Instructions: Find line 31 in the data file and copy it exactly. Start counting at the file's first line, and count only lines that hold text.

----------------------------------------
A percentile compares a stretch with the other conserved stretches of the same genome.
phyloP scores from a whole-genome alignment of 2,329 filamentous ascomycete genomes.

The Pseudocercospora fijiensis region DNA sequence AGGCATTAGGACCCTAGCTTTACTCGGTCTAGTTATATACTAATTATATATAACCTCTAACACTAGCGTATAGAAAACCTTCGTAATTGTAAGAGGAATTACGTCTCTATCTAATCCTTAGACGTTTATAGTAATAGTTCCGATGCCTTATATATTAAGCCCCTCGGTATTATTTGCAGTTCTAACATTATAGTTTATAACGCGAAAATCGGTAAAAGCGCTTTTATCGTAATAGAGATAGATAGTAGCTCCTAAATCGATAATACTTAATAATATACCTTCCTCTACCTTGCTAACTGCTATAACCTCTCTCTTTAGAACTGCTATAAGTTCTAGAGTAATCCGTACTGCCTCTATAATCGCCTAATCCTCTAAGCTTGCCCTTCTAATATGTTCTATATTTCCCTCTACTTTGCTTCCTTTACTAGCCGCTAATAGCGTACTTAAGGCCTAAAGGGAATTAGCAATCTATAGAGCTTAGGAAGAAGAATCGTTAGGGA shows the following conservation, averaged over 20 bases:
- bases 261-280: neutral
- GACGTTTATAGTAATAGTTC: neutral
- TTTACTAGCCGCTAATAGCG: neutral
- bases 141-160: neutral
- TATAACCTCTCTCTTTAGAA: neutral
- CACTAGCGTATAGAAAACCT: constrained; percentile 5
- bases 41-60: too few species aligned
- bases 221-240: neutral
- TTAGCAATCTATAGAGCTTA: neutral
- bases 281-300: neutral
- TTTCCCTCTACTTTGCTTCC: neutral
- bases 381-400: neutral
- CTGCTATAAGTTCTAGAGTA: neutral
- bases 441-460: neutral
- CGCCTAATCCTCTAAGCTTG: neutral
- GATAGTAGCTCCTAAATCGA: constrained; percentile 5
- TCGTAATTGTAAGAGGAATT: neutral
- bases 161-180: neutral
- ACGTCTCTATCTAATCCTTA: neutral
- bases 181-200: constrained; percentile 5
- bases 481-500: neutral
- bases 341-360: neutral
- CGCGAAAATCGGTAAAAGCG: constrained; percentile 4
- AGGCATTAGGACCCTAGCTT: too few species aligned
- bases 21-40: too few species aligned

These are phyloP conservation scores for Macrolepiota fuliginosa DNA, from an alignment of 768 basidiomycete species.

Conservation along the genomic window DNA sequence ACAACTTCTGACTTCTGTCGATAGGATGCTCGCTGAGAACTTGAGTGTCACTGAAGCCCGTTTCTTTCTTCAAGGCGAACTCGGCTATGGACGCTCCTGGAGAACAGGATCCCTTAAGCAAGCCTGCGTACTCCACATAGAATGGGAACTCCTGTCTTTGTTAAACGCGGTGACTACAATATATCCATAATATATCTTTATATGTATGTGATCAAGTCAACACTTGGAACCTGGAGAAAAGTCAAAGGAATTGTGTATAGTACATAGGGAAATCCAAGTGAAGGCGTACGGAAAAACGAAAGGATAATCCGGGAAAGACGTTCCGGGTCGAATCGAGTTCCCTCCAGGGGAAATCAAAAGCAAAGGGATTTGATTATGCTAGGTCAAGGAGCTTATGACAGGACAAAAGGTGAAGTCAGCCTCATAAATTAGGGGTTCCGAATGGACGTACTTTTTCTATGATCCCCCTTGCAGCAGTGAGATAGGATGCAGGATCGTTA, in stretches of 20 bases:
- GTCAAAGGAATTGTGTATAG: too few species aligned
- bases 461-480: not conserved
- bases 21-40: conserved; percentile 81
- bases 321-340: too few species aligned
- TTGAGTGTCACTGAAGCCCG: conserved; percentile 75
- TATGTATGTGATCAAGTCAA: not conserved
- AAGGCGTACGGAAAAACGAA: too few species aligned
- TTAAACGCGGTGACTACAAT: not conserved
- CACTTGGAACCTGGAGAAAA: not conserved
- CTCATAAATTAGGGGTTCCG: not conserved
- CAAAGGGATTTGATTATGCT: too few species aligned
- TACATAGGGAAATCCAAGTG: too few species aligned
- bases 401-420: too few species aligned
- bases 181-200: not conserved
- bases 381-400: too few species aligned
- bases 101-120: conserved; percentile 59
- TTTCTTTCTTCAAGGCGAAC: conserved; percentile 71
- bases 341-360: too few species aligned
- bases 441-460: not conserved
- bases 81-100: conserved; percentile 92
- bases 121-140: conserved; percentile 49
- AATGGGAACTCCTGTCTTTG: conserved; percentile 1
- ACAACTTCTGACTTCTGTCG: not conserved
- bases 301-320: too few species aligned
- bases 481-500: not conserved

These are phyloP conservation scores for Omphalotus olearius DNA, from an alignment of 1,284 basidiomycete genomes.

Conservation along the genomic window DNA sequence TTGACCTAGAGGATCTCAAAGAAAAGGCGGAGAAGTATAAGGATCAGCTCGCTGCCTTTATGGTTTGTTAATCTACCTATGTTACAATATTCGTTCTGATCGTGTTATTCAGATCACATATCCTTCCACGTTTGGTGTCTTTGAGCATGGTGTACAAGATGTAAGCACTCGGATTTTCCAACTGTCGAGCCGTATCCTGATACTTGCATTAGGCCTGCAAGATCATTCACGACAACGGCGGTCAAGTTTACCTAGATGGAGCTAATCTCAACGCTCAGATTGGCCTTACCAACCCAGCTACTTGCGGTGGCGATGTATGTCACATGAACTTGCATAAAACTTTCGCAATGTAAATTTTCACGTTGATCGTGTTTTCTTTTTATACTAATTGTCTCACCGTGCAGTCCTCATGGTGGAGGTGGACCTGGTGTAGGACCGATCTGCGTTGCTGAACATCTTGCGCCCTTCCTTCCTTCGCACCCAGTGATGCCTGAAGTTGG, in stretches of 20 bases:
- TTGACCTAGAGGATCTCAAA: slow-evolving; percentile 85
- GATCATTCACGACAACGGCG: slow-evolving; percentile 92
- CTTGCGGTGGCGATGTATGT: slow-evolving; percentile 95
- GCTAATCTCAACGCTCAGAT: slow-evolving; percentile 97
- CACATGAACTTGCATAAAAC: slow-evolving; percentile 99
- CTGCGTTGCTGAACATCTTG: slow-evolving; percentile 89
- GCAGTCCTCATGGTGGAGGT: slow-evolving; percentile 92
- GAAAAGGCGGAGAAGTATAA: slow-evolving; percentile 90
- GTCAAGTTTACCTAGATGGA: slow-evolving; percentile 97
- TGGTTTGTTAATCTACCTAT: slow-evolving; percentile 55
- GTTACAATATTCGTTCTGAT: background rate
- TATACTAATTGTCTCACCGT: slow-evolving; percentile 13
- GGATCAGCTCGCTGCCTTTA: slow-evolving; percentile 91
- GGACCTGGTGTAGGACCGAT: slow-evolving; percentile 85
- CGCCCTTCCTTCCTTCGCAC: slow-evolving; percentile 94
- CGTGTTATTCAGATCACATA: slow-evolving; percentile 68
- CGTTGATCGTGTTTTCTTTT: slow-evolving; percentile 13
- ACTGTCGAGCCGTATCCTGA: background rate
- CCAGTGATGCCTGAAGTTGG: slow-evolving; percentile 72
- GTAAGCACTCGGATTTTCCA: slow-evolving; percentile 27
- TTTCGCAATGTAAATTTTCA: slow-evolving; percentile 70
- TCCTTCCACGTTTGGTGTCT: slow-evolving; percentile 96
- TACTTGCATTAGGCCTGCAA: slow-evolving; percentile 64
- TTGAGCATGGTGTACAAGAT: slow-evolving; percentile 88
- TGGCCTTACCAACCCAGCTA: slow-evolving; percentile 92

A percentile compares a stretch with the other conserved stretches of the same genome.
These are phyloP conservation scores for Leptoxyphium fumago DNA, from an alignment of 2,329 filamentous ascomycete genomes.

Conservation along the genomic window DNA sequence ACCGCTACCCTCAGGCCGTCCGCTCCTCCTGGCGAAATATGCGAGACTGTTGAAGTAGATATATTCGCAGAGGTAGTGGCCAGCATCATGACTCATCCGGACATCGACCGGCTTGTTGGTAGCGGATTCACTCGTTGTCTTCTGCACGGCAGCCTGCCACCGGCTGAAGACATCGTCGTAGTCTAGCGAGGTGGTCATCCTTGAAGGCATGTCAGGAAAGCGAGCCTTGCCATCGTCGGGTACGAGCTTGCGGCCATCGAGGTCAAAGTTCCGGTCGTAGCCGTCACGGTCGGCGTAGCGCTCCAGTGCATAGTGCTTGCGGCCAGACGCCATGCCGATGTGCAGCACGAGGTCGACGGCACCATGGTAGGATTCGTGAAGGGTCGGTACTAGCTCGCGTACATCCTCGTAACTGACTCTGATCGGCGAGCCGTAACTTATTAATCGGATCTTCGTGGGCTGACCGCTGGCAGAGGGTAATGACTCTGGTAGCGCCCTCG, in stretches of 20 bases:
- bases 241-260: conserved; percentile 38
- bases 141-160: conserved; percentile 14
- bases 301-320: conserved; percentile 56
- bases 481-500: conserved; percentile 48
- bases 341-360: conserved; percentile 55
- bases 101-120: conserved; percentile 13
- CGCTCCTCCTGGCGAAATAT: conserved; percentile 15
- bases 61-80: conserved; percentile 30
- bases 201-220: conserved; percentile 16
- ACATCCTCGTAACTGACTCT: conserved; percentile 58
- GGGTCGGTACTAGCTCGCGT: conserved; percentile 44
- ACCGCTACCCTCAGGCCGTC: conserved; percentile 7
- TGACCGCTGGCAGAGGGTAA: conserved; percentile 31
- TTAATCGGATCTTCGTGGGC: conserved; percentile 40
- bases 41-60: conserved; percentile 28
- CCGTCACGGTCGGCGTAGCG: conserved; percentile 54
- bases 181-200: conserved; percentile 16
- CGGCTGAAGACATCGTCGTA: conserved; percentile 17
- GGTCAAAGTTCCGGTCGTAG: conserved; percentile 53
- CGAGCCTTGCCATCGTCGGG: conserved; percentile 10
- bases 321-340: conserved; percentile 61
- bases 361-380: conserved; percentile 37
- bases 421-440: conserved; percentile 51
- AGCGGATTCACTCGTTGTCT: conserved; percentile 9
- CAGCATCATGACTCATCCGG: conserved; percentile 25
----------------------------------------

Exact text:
- GTCAAAGGAATTGTGTATAG: too few species aligned